Why Companies Should Use Pinterest for B2B With 4 Key Tips

The new “it girl” in Hollywood may be Jennifer Lawrence, but in the online world it’s Pinterest. The image content sharing service just raised $200 million at a $2.5 billion valuation and is successfully being leveraged by several online retailers and large brands.

Eighty percent of Pinterest users are women and one in five women are on it. And they’re not posting pictures of their kids – like that other declining social behemoth, Facebook. No, Pinterest users are curating everything from home décor and kitchen gadgets to baby products. They’re in a buying mood and they’re browsing for the next “it” item. Why is that important? Simply, if you can make social profitable and influence commerce you are going to win the popularity race.

With images, video, news stories, and local search results all appearing right on the top of page one of a typical search results page, it’s becoming more crowded and challenging to rank for priority keywords for typical business websites. Especially as marketers become more and more savvy. That’s why it’s important to optimize and leverage social media platforms, such as Pinterest, to gain additional real estate and exposure for the keywords you know work in search.

How can businesses optimize their brand on Pinterest? Here are four things you should do today:

  1. Pin e-books, white papers, and videos to generate traffic to your site. If your business has a white paper, leverage Pinterest by creating a rich and engaging graphic album cover that includes a link back to your website or landing page. Once a person clicks, you can then prompt her to supply her email address in order to download the full white paper. Now, Pinterest becomes a lead-generation tool.
  2. Pin infographics. Does your company have great information buried away in old PowerPoint presentations? Hand this over to your graphics department to restyle and create an infographic out of it. Create a pinboard called “Infographics” and continue to add to this board over time. One example of a company doing a great job at this is HubSpot.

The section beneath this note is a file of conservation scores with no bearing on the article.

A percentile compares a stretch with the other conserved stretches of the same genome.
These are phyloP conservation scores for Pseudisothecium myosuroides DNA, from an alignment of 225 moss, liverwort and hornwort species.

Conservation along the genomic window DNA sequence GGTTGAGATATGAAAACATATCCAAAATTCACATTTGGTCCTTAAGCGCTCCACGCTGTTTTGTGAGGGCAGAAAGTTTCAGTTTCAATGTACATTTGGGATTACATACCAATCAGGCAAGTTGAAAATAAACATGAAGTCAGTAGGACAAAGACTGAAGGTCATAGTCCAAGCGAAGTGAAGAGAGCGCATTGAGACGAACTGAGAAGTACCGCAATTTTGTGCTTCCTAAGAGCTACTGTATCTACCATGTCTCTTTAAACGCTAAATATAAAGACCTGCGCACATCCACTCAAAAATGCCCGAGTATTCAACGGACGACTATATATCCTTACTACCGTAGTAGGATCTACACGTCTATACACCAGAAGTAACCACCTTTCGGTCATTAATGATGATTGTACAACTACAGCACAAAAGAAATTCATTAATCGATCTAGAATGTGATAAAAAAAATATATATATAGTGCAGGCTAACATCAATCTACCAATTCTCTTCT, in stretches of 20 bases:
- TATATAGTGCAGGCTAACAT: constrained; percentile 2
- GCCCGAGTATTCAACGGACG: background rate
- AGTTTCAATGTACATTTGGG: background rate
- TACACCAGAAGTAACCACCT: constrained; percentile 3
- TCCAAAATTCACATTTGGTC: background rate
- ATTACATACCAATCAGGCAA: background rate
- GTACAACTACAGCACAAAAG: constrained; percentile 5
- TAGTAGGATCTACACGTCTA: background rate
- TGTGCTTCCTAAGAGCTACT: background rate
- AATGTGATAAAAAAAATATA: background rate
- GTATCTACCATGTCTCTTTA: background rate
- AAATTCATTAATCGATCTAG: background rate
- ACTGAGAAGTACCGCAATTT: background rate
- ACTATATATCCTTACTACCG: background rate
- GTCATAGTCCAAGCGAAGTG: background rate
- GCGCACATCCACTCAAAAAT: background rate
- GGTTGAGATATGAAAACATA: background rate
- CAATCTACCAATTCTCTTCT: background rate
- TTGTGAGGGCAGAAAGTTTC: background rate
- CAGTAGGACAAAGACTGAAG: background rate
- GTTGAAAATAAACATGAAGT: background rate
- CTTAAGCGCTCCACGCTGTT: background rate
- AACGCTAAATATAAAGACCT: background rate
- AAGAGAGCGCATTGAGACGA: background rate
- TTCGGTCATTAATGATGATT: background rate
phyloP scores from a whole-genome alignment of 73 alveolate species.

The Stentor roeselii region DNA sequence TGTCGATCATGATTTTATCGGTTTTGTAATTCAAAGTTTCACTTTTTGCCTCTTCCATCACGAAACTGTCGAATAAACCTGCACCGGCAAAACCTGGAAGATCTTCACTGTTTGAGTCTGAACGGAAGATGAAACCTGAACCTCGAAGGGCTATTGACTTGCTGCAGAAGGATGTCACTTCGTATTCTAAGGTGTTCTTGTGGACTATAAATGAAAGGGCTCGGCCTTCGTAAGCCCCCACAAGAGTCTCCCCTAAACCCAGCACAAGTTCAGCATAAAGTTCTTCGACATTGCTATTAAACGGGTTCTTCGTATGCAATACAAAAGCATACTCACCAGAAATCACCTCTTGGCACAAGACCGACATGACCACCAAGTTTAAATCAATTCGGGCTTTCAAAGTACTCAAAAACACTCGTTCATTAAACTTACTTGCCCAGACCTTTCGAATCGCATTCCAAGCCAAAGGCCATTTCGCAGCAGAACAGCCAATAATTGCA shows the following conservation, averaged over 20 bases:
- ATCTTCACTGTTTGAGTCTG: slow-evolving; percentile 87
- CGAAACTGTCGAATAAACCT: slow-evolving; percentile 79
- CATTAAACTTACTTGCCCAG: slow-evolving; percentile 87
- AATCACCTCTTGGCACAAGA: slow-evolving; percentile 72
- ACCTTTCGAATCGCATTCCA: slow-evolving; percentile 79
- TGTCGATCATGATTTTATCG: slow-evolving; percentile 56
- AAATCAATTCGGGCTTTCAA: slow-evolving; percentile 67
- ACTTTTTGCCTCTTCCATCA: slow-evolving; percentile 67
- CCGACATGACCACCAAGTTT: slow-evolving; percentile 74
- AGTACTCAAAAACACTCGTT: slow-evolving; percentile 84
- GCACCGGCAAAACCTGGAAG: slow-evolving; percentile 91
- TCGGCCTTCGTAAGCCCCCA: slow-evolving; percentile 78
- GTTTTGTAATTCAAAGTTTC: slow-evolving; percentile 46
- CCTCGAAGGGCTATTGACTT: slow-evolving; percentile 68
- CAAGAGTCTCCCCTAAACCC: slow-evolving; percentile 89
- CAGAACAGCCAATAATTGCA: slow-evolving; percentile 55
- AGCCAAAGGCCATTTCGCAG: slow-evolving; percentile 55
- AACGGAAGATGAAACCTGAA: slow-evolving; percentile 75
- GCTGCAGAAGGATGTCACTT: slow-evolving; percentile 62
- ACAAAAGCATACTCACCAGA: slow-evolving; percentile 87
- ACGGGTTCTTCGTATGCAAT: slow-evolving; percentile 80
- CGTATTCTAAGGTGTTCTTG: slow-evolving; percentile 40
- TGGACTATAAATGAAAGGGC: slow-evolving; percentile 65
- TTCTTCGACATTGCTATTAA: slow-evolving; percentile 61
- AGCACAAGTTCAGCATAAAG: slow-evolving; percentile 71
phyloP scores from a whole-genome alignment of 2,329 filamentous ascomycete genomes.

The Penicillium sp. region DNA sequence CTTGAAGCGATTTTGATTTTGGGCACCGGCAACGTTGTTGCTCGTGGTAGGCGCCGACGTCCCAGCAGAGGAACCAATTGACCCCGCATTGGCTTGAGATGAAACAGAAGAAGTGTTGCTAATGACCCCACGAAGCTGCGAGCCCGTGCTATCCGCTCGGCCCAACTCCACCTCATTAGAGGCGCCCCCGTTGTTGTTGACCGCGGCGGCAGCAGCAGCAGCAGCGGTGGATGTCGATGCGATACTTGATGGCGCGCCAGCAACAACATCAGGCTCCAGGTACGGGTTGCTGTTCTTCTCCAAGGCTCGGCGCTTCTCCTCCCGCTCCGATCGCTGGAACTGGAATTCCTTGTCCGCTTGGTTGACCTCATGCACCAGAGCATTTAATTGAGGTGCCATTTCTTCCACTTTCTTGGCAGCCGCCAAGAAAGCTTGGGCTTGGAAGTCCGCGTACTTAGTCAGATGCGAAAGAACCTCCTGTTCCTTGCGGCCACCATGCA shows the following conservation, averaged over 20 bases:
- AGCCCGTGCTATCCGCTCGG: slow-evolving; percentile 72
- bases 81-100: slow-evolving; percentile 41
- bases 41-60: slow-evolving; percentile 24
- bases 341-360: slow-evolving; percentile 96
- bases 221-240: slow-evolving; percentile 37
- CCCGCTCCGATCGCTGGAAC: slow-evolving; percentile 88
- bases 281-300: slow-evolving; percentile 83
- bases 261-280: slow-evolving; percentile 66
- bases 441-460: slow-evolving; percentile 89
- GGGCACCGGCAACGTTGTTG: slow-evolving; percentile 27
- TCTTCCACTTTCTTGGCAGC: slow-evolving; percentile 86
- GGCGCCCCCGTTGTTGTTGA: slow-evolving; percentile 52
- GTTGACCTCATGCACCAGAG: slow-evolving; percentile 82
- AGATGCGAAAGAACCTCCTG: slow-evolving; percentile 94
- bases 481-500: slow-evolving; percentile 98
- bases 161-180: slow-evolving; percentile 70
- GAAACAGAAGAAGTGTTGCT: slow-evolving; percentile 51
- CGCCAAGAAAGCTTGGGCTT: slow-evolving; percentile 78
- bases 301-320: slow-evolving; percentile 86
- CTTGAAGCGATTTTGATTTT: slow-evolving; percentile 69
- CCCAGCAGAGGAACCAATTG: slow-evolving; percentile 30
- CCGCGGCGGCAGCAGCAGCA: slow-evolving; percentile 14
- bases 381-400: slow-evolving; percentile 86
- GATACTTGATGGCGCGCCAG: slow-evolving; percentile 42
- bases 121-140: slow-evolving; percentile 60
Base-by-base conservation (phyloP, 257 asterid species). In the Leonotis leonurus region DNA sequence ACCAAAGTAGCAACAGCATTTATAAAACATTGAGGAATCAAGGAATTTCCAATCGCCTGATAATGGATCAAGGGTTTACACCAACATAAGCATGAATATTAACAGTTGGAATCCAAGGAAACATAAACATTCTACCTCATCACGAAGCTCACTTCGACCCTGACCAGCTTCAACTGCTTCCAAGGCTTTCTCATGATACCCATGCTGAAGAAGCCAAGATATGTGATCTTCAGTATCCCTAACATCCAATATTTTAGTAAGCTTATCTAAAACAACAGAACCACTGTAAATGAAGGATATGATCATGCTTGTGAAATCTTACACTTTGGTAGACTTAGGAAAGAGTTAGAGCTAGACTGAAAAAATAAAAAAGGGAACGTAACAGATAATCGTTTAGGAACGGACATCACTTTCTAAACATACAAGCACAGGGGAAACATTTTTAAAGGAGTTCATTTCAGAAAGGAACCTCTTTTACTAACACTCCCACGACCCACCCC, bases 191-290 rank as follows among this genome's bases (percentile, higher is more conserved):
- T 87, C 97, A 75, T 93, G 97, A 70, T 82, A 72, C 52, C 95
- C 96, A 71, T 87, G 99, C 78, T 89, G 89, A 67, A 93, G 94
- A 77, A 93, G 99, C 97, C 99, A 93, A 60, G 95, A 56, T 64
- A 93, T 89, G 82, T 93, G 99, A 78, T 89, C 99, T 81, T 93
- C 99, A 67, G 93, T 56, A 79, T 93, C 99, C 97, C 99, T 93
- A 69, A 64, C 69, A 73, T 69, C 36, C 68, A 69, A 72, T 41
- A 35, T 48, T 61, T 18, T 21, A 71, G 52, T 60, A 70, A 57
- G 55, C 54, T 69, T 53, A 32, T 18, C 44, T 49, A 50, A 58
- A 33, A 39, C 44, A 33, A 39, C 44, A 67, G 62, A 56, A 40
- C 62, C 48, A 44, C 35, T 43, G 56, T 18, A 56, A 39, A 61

HubSpot’s infographics are continuously pinned and repined and have many likes on its Pinterest board. If you do a search in Google for the term “marketing infographics,” Hubspot and Pinterest rank in the number one position.


  3. Pin other people’s content to build a wider following. Pinterest wants users to be active members of the community. The way to do this is to find other businesses that are relevant and complement yours and begin pinning their content. This has a ripple effect and broadcasts your brand to the community.
  4. Get fans involved to help spread the word. Businesses need to engage followers and build relationships – a fundamental concept of social media. Reach out to your YouTube subscribers and Google+ and Facebook communities to inform them about your Pinterest activities and encourage them to participate. Use e-marketing to promote your Pinterest page and create new and interesting content that has the potential to be picked up by influencers. A great example is Corcoran’s Pinterest page, which features images on what it’s like to live in my home city, NYC, complete with a “burger board.”


    This unique take on inspiring users to live in NYC via Pinterest was picked up by the blogosphere and gave Corcoran great brand recognition and positive press.

With search engines moving more and more toward social (and taking social “signals”) and Pinterest being a big referrer of organic traffic, it’s going to outrank other traffic sources and searches. So if you’re not yet optimized, or worse, even present on Pinterest, now is the time to give it some dedicated attention. What are some creative ways that your organization is leveraging Pinterest to impact bottom lines and supplement traditional SEO strategy?

Crispin Sheridan

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